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AAF Suspending Operations

Concudan

Still Chargin
Staff member
Administrator
Agreed. But I am not a judge, not pointing fingers at anyone, except the owners. They don't need
non-paying fans. If someone wants watch 'their team' on TV, fine. But the team ain’t looking back.

View attachment 6558
We can agree for the most part on the owners. The few I have respect for are like the Falcons owner who controls prices of the food and drink at his facility so that the 'average' fan doesnt have to take a loan out to get a dog and a beer.

However we disagree on your concept of the non-paying fan. The television viewer gives the NFL the majority of their income via television contracts. The NFL has changed from the old ticket based income to the viewer based income. The NFL will make money if no one is in the stands.
 

Gill Man

Inaugural San Diego Charger Fan Since 1962 FUDEAN
Staff member
Moderator
Calling all still remaining “fans”......:p:rolleyes:

The National Fantasy Football Convention has become SportsCon. And it will focus on more than football.
“There is no doubt that we were inspired by the success of Comic-Con and we wanted to create something similar for sports fans of the world, instead of meeting your favorite superheroes, you get to meet your favorite sports heroes,” SportsCon CEO Andy Alberth said in a press release.
Currently owned by Romo, Ezekiel Elliott, and Melvin Gordon with other partners potentially acquiring equity in the operation soon, 2019 SportsCon will be conducted from July 12 to 14 in Dallas. The NFFC first generated widespread attention in 2015, when the NFL essentially shut down its inaugural event in Las Vegas, due to the fact that it was scheduled to be conducted in a facility owned by a casino (even though the venue was not a casino or gambling establishment of any kind).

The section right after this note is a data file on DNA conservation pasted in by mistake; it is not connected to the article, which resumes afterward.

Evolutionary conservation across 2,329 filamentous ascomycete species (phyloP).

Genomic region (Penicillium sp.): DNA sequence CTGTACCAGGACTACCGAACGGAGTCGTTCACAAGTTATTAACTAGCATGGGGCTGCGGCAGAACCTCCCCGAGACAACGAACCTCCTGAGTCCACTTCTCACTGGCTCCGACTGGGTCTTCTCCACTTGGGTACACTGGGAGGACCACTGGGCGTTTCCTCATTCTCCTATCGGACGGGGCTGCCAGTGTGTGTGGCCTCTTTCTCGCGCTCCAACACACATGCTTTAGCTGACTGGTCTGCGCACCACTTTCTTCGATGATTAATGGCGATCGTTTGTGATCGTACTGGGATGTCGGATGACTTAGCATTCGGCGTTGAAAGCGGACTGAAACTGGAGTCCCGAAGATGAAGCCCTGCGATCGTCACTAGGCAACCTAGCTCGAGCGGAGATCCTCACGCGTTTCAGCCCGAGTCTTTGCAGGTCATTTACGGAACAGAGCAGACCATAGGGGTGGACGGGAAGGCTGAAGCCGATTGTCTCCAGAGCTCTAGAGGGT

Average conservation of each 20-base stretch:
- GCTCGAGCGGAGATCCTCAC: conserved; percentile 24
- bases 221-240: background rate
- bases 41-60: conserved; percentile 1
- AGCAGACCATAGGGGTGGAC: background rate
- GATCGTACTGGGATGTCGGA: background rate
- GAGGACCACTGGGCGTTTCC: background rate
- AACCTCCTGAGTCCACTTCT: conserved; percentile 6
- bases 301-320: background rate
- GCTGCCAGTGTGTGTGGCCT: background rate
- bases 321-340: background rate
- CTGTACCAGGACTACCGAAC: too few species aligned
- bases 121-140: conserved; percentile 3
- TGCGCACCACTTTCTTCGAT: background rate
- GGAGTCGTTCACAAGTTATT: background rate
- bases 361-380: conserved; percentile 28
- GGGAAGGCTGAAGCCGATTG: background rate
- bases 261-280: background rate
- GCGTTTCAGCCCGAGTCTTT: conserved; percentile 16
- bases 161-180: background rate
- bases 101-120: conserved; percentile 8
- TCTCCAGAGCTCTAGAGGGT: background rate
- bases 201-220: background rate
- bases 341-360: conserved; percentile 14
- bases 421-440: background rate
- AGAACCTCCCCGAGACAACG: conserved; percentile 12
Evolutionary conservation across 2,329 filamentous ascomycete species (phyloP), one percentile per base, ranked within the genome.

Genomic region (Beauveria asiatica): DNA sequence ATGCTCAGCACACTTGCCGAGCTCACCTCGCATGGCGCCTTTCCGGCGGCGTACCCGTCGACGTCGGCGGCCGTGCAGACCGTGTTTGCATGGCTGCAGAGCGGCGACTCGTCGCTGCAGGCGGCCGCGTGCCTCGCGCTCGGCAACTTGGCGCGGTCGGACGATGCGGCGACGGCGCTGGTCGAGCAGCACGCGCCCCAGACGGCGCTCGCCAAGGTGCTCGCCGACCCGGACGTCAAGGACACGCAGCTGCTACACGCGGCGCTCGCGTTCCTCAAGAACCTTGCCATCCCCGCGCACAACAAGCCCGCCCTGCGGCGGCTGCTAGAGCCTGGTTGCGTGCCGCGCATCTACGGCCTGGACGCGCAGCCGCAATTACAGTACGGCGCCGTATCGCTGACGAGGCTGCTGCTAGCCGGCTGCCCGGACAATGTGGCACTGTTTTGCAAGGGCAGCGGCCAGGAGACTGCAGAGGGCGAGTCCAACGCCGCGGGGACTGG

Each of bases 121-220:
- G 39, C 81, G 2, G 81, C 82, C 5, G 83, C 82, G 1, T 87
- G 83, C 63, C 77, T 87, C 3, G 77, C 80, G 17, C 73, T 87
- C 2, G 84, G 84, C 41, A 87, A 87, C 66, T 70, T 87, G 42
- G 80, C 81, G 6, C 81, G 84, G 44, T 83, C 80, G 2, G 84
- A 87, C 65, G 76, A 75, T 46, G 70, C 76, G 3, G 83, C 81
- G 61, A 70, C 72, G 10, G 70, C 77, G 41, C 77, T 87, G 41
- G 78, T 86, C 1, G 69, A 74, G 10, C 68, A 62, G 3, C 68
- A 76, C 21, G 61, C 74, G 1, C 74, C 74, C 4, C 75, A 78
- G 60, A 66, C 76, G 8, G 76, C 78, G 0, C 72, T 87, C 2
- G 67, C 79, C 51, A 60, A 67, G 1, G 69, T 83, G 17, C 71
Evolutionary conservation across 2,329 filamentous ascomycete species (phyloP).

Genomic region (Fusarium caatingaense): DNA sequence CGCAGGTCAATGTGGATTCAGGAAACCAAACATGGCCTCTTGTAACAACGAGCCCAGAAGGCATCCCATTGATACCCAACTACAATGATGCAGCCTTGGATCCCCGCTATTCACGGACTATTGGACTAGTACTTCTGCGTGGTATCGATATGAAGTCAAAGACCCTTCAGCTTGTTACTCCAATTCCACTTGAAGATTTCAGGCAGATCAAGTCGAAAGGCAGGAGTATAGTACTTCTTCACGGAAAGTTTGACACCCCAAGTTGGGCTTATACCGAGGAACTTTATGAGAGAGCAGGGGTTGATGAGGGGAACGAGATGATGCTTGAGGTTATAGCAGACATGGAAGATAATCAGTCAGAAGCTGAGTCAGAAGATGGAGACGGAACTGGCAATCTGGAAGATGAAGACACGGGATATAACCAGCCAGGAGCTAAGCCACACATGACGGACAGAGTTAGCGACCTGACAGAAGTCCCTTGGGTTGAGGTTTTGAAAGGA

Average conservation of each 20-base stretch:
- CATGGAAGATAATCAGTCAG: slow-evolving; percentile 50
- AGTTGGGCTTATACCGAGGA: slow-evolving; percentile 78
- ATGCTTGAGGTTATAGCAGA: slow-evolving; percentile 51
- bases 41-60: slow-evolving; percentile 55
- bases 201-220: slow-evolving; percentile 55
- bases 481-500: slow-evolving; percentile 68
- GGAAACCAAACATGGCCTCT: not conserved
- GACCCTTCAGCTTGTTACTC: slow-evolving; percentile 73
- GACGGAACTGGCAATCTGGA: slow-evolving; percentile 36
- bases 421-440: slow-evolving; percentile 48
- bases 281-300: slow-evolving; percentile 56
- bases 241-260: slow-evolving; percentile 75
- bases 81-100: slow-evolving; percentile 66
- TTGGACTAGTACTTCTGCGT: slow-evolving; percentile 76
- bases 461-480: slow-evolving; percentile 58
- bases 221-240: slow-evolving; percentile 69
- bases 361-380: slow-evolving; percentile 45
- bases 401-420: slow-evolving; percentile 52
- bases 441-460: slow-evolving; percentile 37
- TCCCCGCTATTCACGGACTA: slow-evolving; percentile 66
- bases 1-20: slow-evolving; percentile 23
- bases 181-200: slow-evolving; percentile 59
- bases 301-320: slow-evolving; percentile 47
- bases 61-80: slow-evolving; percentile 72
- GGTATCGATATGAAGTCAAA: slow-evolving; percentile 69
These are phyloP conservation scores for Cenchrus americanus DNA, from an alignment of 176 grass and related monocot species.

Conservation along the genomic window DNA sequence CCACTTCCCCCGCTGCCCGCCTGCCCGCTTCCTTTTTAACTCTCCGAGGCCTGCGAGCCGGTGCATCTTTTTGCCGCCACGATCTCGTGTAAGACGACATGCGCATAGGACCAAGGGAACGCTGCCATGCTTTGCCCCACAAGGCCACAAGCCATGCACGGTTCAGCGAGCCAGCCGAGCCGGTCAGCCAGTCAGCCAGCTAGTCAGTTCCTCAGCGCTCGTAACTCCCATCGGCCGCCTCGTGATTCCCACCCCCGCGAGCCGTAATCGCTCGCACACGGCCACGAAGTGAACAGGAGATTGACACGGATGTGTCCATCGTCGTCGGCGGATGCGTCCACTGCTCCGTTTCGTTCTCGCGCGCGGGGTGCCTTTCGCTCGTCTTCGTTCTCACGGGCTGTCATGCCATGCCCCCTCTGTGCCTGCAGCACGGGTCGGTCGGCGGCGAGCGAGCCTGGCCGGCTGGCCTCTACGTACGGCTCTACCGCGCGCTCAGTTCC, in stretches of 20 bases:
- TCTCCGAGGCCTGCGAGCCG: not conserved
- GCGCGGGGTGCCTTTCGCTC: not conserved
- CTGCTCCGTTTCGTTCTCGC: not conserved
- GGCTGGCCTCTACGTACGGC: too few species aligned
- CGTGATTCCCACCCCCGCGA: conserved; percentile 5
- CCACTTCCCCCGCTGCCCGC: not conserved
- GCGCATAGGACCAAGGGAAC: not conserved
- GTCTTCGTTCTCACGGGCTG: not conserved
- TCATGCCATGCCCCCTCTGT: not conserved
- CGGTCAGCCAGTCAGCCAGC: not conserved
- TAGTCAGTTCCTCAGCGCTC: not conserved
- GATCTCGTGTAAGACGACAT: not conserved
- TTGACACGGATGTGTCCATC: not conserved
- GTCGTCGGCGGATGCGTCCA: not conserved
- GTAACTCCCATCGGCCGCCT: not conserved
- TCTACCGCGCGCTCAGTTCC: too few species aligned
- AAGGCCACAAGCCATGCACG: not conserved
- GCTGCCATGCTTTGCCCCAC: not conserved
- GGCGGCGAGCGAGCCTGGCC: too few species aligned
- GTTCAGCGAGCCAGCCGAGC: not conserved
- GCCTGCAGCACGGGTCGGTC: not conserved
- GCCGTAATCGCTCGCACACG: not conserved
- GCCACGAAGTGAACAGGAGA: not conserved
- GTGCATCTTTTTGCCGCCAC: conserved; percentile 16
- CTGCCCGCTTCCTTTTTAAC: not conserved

Four years later, the NFL has an official partnership with a casino.

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1 responses to “The NFFC becomes SportsCon”


  1. gscott104 says:
    April 10, 2019 at 12:19 pm
    Oh it’s a “con” all right
what a bunch of bullshyte. Sports heroes......ha ha ha. Eff them. It's why sports are so effed up now....they all think of themselves as heroes. To me they are a bunch of whiny biatches who need coddling and a hell of a lot of psychiatric help.
 
We can agree for the most part on the owners. The few I have respect for are like the Falcons owner who controls prices of the food and drink at his facility so that the 'average' fan doesnt have to take a loan out to get a dog and a beer.

However we disagree on your concept of the non-paying fan. The television viewer gives the NFL the majority of their income via television contracts. The NFL has changed from the old ticket based income to the viewer based income. The NFL will make money if no one is in the stands.
That is what I was saying before - that we needed to not watch on TV so that NFL ratings would tank in San Diego. It took a while for that argument to turn to apathy. At this point, Spanos and the NFL can succeed for all I care. If the games pop up at whatever bar I am at, I won't leave like I did last year. However, I also won't go out of my way to see the games like I did for decades. You have no idea what I had to do to see the Spanoses play when I lived in the middle of nowhere, Mexico, for three years. (No, not that. My *** is fine. I just meant I had to do a lot of traveling and bribing. I once caused a mini-riot when I got a casino to shut off a soccer game so I could see the Spanoses.) Now I won't even bother lifting my remote to turn on cable to watch an NFL game. And it is no longer out of protest or to cause some mini damage to NFL pocketbooks; it is just because I have no desire to watch the NFL.
 

Gill Man

Inaugural San Diego Charger Fan Since 1962 FUDEAN
Staff member
Moderator
YGBSM. If this is true, it's total incompetence by the lawyers for the league and Ebersol and Polian. How in the hell do they not protect themselves from what happened when they signed on Dundon. It sounds as if they were so panicked and desperate when they almost missed payroll that they just jumpted at Dundon's offer without even taking the time to do proper due diligence and to protect themselves and the league contractually. Ridiculous. If it's true there are investors like that willint to pony up then they should be able to restart next year. Dundon is a complete dickwad. I'm telling you that the proper format for this league is to bring in EIGHT (not six) big investors and make them team owners and have a commissioner and adequate league legal counsel. Grow it year by year until it goes head to head with the NFL and does not have to rely on any NFL talent. EFF the concept of a league that serves to develop talent and rules for the NFL. That is a non starter to me. Polian and Ebersol are not qualified to run a league obviously. Get someone else to start it up who has a modicum of business acumen.